Reports of the dollar’s imminent demise are greatly exaggerated. Since its most recent peak in March of this year, the greenback has fallen about 10% on a trade-weighted basis. One-on-one against the euro, the buck is down 15% over the same period, but even by that measure, it remains well above its April 2008 record low of $1.60 to the euro.
It would take a far more rapid sell-off to suggest a genuine currency crisis. “If the dollar’s decline got really out of hand, say 30% in a relatively short time, it would become very hard for the U.S. to roll over its debt at current interest rates,” says Niall Ferguson, a Harvard University professor who specializes in financial history.
But such a rapid dollar fall is unlikely unless there’s a total loss of confidence in the U.S. economy and its financial markets. This might have been expected at the height of the financial crisis. In fact, one of the biggest surprises of the crisis was that investors flocked to the dollar as a safe haven.
If anything, the dollar’s decline over the past seven months reflects traders’ confidence in a global recovery. With the federal funds rate still close to zero and investors regaining some appetite for risk, many are selling dollars to buy higher-earning foreign currencies. This process, known as the carry trade, was one of the factors that pushed the dollar down during the final years of the most recent boom.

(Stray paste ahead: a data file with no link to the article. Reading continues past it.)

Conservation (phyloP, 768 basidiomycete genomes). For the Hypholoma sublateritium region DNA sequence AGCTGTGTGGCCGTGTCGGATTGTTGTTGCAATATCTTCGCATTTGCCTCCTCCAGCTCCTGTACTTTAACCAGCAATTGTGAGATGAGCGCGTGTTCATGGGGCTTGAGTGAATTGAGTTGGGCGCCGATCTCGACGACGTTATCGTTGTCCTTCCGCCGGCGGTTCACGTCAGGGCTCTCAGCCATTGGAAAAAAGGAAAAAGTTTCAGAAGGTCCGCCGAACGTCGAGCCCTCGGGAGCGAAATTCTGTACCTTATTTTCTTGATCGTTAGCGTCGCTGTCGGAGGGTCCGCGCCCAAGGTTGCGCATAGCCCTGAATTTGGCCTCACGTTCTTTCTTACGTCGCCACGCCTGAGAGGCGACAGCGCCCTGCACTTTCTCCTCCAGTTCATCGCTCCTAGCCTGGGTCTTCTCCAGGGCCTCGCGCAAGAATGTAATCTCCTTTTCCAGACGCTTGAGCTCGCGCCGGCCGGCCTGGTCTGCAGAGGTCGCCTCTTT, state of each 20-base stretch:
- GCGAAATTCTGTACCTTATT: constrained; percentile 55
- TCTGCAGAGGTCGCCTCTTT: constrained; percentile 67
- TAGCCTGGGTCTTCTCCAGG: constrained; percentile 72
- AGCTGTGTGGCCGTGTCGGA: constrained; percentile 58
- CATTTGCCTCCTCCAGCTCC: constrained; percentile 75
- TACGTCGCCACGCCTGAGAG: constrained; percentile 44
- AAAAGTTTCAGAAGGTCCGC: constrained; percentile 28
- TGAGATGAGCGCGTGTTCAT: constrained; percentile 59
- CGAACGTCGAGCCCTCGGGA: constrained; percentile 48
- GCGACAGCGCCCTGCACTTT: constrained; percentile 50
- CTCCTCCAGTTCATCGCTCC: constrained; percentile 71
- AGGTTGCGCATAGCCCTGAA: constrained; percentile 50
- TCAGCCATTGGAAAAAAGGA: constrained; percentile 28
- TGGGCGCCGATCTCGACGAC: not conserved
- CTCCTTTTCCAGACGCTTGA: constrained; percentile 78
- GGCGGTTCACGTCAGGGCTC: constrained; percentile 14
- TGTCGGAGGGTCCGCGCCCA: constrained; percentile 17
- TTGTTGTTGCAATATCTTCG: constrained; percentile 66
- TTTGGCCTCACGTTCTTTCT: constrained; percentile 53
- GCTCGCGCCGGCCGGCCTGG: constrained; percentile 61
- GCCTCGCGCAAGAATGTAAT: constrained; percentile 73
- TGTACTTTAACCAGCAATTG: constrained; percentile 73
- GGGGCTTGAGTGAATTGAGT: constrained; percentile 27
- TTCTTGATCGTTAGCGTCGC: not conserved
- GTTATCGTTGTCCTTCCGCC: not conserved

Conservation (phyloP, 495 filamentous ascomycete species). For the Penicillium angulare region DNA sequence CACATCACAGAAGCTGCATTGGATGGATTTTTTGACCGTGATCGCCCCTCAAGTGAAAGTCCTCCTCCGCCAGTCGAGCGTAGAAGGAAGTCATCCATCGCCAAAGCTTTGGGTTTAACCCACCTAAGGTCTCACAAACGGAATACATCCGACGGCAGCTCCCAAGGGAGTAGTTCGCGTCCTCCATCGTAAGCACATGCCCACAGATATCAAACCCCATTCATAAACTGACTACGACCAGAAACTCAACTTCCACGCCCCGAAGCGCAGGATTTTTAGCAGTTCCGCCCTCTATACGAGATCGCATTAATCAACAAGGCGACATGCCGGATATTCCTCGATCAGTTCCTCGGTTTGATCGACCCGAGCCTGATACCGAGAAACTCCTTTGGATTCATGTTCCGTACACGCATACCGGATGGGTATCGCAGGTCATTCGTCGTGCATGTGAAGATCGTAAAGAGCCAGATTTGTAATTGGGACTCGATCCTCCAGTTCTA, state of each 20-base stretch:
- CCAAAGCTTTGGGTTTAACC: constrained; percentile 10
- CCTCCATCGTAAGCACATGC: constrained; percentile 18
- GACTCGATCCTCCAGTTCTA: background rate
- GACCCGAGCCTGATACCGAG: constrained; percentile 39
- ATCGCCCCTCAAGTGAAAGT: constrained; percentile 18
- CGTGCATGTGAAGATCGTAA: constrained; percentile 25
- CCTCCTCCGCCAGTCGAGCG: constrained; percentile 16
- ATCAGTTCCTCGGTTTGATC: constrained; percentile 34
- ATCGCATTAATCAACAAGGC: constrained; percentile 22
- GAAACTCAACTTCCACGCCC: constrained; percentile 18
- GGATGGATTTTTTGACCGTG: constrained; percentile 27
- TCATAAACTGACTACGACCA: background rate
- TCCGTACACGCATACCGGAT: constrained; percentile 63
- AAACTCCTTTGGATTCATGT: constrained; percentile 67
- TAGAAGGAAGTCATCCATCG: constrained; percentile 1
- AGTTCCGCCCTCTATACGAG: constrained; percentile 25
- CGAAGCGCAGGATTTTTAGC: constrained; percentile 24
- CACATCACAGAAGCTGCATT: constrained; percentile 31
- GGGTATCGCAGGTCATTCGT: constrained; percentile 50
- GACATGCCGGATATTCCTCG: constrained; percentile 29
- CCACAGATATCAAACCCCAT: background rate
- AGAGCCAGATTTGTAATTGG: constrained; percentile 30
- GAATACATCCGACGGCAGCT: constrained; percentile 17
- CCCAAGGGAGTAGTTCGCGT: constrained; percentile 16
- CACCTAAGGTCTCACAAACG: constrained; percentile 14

“You’re seeing a pretty broad-based love affair with emerging market assets, including but not limited to equity markets,” says Philip Suttle, director of global macroeconomic analysis at the Institute of International Finance in Washington, D.C.
The buck’s value won’t climb till the Federal Reserve hikes interest rates, probably not until mid-2010 at best. When that happens, though, the appreciation could be particularly sharp. When traders see that such a hike is imminent, many will start unwinding their positions in the carry trade.
That has the potential to whipsaw those emerging market economies that have no or minimal currency controls. At present, their currencies are climbing rapidly against the dollar, making their exports less competitive. But investments now pouring into their economies could drain just as quickly when the dollar recovers. Even more worrisome is the prospect of such hot money fueling inflation and asset price bubbles, which could burst with devastating effect. Brazil, which suffered a currency crash in 1998-1999, has just slapped a 2% tax on capital inflows to cool such speculation.